But Israeli Prime Minister Benjamin Netanyahu’s office has slammed the deal saying it’s, “making peace much harder to achieve”.

The Twitter statement about the agreement considered reconciling with Hamas is part of the problem. “There is nothing Israel wants more than peace with all our neighbors. Reconciliation between Fatah and Hamas makes peace much harder to achieve. Say yes to peace and no to joining hands with Hamas.”

Palestine now has her two kids, the green and the yellow, united again, which will gradually unite the kids of her kids. Yet, would they keep the same optimistic atmosphere going, or a random egoism would replace it and demolish the joy every home now has?

Mohammed Arafat




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Mohanned Younis and the Fishes

By Tamara Nassar

In the days leading up to Mohanned’s suicide, a friend posted a live video of thousands of fishes shoring up on the Gaza beach as merchants and fishermen gathered up to take their share. Blood was everywhere. He said that the whole world can forget about Gaza because there is a God above who does not.


Mohanned was a Gazan short story writer, and recently graduated from pharmaceutical school when he took his life about a month ago. In one of his stories he wrote:

“I feel a loss of all emotional connection with even the closest people around me. Perhaps I’m even ashamed of my feelings, as if they’re nothing but some sort of defect or damned illness that must be hidden from people’s eyes. Is this normal? Please don’t tell me with your quiet, infuriating voice that everything is gonna be all right. Because it’s not.”

Kali Rubaii once told me that dying is a politically powerful act. That it is drastically more powerful than killing. That it is sometimes more powerful than going on living. This is perhaps what it means to practice the right to die when there is nothing left to be lived through.

Blood from thousands of fishes shored up on the Gaza beach… it is oddly reminiscent of the four children playing soccer on the Gaza beach when they were murdered by an Israeli missile during operation protective edge in 2014. It felt like a reincarnated tribute, one that is difficult to understand.

When a person dies in our society, we eat a huge meal and drink coffee on the soul of the dead. But when four children playing soccer on the Gaza beach are murdered by an Israeli missile, and fifteen hundred others all in the same summer, is there anyone left to eat and drink on anyone’s soul?

Mohanned’s suicide is a murder—a slow murder, aged within an open air prison and the slowest genocide in the world. A concentration camp of dead and yet to be.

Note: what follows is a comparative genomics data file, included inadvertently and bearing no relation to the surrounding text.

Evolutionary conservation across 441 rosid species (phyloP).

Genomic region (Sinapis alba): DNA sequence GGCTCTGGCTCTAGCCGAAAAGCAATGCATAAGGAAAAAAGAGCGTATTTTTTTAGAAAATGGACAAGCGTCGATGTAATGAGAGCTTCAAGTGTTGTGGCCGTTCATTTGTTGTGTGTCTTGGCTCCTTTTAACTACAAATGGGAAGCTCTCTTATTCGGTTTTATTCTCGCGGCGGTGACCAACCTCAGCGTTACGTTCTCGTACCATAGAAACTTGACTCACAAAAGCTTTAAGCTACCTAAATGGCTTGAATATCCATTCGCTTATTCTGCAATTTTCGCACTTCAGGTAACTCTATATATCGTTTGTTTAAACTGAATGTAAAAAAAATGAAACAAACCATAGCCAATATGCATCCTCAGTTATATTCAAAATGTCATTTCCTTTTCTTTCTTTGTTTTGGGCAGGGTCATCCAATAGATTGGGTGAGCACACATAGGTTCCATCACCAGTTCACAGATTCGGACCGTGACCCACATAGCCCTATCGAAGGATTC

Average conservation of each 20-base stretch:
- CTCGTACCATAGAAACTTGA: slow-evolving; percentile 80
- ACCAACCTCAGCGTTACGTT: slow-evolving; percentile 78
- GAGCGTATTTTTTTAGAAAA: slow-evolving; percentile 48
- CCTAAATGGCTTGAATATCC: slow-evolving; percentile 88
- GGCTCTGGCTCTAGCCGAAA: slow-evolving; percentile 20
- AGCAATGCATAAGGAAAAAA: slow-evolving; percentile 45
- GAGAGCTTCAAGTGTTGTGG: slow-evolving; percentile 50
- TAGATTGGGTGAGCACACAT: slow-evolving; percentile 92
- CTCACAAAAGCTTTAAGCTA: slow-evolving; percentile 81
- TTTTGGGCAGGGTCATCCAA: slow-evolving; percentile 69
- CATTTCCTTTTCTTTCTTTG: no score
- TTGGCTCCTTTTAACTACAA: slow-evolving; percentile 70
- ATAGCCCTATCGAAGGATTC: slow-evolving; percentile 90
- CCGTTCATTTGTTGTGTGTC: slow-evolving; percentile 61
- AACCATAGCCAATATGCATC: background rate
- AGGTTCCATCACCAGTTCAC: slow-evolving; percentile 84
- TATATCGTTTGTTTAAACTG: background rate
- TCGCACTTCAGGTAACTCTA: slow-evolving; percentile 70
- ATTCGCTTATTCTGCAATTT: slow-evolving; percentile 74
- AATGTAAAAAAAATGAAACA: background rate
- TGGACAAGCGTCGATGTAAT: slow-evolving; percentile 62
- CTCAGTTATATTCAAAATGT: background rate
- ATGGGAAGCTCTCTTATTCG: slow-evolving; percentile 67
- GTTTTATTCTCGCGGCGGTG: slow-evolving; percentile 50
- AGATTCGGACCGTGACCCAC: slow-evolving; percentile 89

Continue reading

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Imagining a Liberated Struggle

By Katie Comfort

I first heard about the Philippine peace talks in late 2016, as a new member of the Portland Committee for Human Rights in the Philippines (PCHRP). Filled with ignorance about the current situation in the Philippines, I immediately felt nervous and anxious that the group I had joined was advocating to be present at a negotiation table. It seemed to me that these processes always tried to normalize power between the rulers and the rebels, ignoring class dynamics and encouraging one side to sacrifice more than the other (often subversively). I assumed that the fifth round of peace talks would play out exactly how Oslo has with more land lost and more power ceded. However, as this fifth round of political negotiations has progressed, I have found a renewed hope in seeing representatives from people’s movements sitting across the table from their aggressors. In learning more about the Filipino struggle for national democracy, I have found renewed hope in the ability of Palestinians and their international solidarity allies to join together as a force that can still advocate and negotiate for a free Palestine. While the conditions of Palestine are vastly different than the Philippines, the fifth round of peace talks for Filipino liberation lets me glimpse the future of a free Palestine as well. Continue reading

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Jerusalem clashes, how does the world react?

Since Friday morning, the area of Jerusalem and around it witnessed a fierce spike in violence between Palestinians who protested the installation of metal detectors at the gates of the Old City in response to an attack by a Palestinian gunman there, and the Israeli police standing on those gates. As a result, the world started to be concerned by this crisis, asking both sides to calm down.

In a joint statement, the USA, Russia, the European Union and the United Nations said that they “are deeply concerned by the escalating tensions and violent clashes taking place in and around the Old City of Jerusalem”. They also called both sides to restraint.

In addition to that, Egypt, France and Sweden requested a meeting at the UN Security Council to discuss this issue urgently.

Palestinians, especially those living inside and near Jerusalem, refused what happened around the golden mosque! Jerusalem’s senior Muslim cleric, Grand Mufti Muhammad Hussein, said that he rejects Israeli restrictions at the Al-Aqsa.

Likewise, Ismail Haniya, Hamas Political desk, said during his sermon on Friday, urged that Palestinians shall not enter Al-Aqsa mosque through metal detectors, and that, “we are acting to bring Al-Aqsa Mosque and Jerusalem back into the embrace of the Arab world!”

A lot of Arabs living inside Israel believe that things will get worse if Israel does not stop its procedures. Arab member of Israeli keenest, Taleb Abu Arar, stated that the Israeli actions at the Mosque and changing the status quo by placing metal detectors, will necessarily lead to a third intifada, “that already began today.”